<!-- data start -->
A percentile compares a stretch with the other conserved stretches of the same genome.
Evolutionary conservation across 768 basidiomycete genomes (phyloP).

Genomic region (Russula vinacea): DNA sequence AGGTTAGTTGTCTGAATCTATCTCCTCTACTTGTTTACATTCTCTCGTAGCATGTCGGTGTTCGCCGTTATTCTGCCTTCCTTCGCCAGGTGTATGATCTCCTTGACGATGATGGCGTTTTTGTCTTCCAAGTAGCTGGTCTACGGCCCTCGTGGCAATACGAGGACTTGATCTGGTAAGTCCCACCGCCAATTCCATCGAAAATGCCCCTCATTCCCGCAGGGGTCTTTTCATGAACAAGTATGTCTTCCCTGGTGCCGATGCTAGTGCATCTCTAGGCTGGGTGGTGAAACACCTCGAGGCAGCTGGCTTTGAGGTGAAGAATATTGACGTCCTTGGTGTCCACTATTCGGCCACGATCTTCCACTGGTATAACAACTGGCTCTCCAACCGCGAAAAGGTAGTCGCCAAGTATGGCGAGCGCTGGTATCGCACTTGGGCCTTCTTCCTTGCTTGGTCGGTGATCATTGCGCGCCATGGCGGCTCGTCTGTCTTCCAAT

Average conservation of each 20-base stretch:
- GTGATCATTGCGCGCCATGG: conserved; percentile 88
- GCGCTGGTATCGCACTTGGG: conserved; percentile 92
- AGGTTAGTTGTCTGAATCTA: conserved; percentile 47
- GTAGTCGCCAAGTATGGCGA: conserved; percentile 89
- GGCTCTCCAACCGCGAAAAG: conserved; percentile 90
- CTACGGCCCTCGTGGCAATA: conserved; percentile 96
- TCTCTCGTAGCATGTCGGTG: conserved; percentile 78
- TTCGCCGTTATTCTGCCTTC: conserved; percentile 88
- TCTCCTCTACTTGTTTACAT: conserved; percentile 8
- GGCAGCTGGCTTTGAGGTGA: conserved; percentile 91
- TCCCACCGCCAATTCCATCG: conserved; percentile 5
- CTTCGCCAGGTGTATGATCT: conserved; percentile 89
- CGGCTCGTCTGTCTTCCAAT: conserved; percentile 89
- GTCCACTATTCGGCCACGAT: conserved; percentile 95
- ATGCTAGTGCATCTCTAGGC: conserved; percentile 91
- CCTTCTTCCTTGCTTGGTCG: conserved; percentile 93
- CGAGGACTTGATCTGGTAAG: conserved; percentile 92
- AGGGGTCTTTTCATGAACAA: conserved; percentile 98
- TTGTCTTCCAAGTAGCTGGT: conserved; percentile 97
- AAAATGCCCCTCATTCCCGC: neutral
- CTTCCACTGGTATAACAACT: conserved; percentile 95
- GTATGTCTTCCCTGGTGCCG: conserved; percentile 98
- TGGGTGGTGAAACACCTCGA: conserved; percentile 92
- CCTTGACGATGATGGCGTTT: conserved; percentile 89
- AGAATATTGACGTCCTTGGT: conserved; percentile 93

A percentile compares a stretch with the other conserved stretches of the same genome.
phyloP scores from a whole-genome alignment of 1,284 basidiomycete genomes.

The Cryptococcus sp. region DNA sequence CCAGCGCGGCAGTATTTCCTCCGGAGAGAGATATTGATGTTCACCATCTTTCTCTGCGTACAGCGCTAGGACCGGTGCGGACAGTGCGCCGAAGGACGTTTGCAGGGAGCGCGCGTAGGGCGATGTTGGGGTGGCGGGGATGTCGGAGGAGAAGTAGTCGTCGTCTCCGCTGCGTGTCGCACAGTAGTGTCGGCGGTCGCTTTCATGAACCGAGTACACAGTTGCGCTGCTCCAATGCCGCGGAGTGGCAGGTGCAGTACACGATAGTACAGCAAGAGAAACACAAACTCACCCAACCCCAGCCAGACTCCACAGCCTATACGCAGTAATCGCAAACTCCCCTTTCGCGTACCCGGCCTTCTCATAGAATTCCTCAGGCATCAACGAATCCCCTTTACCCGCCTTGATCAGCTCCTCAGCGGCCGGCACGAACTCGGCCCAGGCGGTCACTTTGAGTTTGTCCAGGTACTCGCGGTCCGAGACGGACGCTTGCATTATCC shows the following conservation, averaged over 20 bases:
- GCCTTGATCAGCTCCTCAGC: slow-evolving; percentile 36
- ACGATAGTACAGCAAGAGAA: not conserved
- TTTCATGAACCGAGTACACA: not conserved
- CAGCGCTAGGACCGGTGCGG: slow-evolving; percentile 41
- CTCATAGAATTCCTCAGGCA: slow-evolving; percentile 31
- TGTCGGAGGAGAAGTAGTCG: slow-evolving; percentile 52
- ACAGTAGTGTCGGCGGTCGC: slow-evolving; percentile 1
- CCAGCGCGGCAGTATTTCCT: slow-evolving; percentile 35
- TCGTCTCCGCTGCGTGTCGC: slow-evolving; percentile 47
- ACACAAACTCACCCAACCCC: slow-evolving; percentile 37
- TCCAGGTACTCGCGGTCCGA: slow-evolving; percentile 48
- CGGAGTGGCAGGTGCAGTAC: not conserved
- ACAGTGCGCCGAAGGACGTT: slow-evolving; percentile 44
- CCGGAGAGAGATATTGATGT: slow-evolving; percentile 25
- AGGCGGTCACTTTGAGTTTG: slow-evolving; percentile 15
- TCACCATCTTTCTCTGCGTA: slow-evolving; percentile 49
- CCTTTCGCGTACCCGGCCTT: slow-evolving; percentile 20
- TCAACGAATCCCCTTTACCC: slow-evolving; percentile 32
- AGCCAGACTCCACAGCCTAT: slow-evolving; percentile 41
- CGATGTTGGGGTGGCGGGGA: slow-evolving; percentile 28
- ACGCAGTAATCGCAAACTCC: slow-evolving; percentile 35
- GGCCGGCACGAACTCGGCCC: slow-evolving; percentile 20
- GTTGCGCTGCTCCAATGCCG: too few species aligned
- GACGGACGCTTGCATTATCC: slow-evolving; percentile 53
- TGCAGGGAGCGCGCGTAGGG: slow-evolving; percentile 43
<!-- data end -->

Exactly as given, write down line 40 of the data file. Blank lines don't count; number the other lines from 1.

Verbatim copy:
- CCAGCGCGGCAGTATTTCCT: slow-evolving; percentile 35